World Trade WT/MIN(96)/ST/46
10 December 1996
MINISTERIAL CONFERENCE Original: English
Singapore, 9-13 December 1996
Small trading countries such as Ghana welcomed the signing of the WTO Agreement, particularly because it also signalled an end to exclusivity of the rich and ushered in a new sense of belonging and partnership amongst trading countries, big and small. There was, nonetheless, some apprehension and uneasiness within the ranks of small trading countries over the likely imbalances which they could suffer under this new system of cooperation amongst unequal trading partners. Two years on, the full weight of the WTO agenda has not only substantiated many of our fears, but has also exposed our small countries to the deficiencies deriving from severely limited resources and inadequate representation and participation. The implementation process has proved to be more complex than was envisaged, while the level of understanding expected from the big trading partners has not been forthcoming. Small trading countries are yet to see any clear signs of real commitment to the ideals of true partnership, mutual concern and cooperation as expressed in Marrakesh and indications of positive change in our share of world production and trade. Nonetheless, we will not allow these harsh realities to dampen our commitment, and we reaffirm our resolve to uphold the ideals of the WTO and commit ourselves to the built-in agenda.
The WTO needs to establish itself as a credible institution capable of meeting the aspirations of all its Members. Consequently, it must fully recognize the real differences amongst Member countries in term of resources, trade volumes and levels of development, while endeavouring to keep its agenda in tune with the dynamics of international trade and globalization.
My delegation is of the view that the strength of the WTO will derive more and more from its global nature as well as its ability to hold all countries, big and small, together in the pursuit of the common goal of the greater well-being of the peoples of all nations. We therefore welcome the efforts of various countries to join the WTO. We hope that all interested countries will be encouraged and assisted without recourse to any extraneous conditions or requirements. The WTO should continue to move towards the creation of a truly global institution by way of country coverage and participation in its activities.
My delegation, like the delegations of other developing countries, is already sufficiently occupied with the implementation of the Uruguay Round Agreements including the built-in agenda. We need to be allowed time to absorb and adjust to the WTO system without being rushed headlong into new negotiations. We wish to be allowed time to prepare sufficiently before active WTO engagement in additional issues.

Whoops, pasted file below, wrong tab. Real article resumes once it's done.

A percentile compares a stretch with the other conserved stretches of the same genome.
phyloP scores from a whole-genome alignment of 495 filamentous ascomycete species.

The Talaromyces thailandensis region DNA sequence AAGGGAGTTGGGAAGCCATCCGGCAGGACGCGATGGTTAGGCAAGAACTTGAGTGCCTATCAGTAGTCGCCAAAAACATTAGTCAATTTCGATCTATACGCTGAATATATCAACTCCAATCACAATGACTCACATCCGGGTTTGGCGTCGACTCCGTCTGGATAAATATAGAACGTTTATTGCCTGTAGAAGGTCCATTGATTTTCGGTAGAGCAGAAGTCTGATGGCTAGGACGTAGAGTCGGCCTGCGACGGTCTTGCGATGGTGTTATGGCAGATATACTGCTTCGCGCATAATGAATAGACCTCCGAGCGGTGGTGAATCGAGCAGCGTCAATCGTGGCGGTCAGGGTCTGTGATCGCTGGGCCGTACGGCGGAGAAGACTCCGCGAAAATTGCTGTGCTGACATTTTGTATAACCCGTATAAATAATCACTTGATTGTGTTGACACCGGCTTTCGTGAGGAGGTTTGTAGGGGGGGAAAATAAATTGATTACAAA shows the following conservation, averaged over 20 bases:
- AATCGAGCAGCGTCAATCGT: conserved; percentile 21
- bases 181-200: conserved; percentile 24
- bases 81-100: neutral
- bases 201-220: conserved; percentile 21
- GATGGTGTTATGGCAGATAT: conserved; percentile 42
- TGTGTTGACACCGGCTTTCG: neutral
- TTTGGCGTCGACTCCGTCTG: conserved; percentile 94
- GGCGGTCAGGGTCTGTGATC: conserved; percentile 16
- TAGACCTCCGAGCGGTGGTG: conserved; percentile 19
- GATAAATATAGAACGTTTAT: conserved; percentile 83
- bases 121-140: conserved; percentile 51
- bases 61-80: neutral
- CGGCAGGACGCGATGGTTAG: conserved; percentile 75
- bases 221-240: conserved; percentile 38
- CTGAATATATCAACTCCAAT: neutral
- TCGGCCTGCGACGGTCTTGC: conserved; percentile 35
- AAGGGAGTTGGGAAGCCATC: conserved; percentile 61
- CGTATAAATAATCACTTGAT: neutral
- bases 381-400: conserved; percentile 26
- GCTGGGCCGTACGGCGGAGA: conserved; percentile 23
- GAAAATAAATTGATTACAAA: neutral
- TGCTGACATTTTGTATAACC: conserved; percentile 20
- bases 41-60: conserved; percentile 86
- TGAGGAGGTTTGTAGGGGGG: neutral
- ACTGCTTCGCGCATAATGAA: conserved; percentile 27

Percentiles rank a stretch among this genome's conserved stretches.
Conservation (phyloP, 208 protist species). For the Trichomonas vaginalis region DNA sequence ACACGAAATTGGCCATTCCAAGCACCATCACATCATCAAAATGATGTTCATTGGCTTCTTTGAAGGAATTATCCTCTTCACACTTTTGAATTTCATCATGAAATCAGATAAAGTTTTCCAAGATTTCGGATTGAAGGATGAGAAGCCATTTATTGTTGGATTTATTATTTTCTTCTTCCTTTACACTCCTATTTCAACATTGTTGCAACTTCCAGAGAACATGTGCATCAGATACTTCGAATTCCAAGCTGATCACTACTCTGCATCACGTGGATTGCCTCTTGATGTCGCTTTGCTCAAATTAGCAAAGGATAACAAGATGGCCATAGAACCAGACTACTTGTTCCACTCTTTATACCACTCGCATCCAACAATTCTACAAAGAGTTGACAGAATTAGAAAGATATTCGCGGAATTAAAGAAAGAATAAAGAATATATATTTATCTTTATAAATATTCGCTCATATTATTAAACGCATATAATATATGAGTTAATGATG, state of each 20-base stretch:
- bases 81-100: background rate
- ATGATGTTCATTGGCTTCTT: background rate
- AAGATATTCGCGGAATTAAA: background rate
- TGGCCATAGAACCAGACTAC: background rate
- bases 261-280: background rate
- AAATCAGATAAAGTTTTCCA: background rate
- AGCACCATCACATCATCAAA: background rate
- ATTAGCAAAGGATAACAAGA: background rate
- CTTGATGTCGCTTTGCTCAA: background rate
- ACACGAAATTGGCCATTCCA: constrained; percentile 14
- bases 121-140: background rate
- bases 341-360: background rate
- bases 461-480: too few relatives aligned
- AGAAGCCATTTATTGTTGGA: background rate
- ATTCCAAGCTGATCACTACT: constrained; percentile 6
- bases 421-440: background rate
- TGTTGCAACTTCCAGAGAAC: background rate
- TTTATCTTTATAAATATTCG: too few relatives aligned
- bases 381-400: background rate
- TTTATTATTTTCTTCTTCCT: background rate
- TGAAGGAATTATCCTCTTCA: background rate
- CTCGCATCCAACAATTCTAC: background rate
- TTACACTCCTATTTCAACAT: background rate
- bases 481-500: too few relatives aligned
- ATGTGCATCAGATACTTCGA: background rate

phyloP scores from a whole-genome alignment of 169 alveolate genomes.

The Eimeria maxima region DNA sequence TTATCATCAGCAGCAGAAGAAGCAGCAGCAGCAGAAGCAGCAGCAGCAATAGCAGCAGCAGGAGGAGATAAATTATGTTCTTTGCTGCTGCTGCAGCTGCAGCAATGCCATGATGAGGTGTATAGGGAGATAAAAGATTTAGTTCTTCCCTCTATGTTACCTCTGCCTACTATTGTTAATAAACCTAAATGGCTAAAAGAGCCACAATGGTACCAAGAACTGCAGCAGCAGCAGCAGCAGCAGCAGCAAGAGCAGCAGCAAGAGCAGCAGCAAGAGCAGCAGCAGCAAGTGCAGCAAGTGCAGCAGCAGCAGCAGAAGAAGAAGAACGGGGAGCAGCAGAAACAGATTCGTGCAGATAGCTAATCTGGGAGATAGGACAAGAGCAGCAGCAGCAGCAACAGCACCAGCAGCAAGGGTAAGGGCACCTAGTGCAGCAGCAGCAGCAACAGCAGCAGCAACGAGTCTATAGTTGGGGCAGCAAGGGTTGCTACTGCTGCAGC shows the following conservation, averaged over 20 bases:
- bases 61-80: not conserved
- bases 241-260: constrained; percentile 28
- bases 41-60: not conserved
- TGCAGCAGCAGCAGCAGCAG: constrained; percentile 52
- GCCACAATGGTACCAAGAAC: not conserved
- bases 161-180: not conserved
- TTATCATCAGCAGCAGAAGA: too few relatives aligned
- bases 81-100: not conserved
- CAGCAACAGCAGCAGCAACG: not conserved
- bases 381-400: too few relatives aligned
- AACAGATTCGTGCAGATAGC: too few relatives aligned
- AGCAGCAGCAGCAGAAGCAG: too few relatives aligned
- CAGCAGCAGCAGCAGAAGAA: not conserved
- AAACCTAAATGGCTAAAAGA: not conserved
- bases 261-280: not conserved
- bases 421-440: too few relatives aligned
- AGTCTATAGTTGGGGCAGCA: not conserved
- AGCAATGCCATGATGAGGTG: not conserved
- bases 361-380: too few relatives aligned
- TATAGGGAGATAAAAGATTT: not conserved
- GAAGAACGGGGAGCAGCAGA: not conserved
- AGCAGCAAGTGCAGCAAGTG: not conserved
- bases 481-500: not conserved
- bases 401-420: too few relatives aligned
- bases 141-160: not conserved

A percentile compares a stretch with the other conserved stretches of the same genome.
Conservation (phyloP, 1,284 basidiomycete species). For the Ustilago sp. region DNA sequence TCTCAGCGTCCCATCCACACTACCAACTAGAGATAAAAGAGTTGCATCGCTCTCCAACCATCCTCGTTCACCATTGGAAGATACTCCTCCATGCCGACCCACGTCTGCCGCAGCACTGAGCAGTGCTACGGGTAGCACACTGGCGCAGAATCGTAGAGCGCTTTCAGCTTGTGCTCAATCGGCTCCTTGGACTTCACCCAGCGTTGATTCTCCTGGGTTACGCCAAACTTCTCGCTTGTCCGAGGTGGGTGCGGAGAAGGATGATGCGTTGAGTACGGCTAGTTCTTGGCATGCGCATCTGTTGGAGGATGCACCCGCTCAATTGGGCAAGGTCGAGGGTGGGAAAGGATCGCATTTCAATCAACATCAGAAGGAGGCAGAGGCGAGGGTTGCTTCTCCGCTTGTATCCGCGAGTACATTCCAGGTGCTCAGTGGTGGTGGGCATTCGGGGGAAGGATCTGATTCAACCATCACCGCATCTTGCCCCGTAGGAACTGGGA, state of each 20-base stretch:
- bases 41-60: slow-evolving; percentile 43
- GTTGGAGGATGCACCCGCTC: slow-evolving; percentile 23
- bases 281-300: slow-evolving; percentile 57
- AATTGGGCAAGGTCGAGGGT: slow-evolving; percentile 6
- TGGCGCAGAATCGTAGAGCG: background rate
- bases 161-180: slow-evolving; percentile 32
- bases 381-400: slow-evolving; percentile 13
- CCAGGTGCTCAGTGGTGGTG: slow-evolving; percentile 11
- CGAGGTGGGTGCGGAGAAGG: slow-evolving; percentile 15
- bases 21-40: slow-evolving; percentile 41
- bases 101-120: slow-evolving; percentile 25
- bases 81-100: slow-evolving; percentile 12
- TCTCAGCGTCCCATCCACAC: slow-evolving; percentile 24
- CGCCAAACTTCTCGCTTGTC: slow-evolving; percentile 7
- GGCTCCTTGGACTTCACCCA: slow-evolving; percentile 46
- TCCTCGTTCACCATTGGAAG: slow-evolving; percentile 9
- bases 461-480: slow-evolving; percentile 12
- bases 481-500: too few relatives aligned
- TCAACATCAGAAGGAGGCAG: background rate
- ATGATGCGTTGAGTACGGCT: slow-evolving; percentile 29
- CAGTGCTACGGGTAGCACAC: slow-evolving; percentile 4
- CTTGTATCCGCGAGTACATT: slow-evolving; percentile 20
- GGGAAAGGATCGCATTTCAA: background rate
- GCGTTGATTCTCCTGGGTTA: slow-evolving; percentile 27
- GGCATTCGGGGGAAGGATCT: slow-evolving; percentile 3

My delegation considers that this Ministerial Meeting should focus on the review of the new international trading system and the search for concrete and effective measures to further the full implementation of the WTO Agreements to which we have all committed ourselves. Our concern to limit the WTO agenda at this stage should be seen in this light and should not be misconstrued to mean lack of will or of interest.
My delegation welcomes various technical assistance programmes which are being implemented for the benefit of the least developed countries in transition. We also welcome work that is being pursued to define more focused and result-achieving programmes to address the institutional and manpower needs of developing countries. The WTO Secretariat, UNCTAD, ITC and WIPO are making reasonable progress in this direction and we urge increased support. We, however, remain convinced that a more comprehensive approach with the collaboration of the multilateral financial institutions will provide further impetus in meeting the larger concerns of how to bring debt-strapped and low-income countries to a position where they can share in the benefits of the open-trading system. The current cooperative work of the WTO, the IMF and the World Bank within the context of coherence should, therefore be further encouraged.
In conclusion, the WTO can only survive if it gives equal attention to the concerns of all without discrimination. Together, therefore, we must endeavour to find concrete ways to integrate all developing countries into the WTO decision-making process and, consequently, into the new world trading system.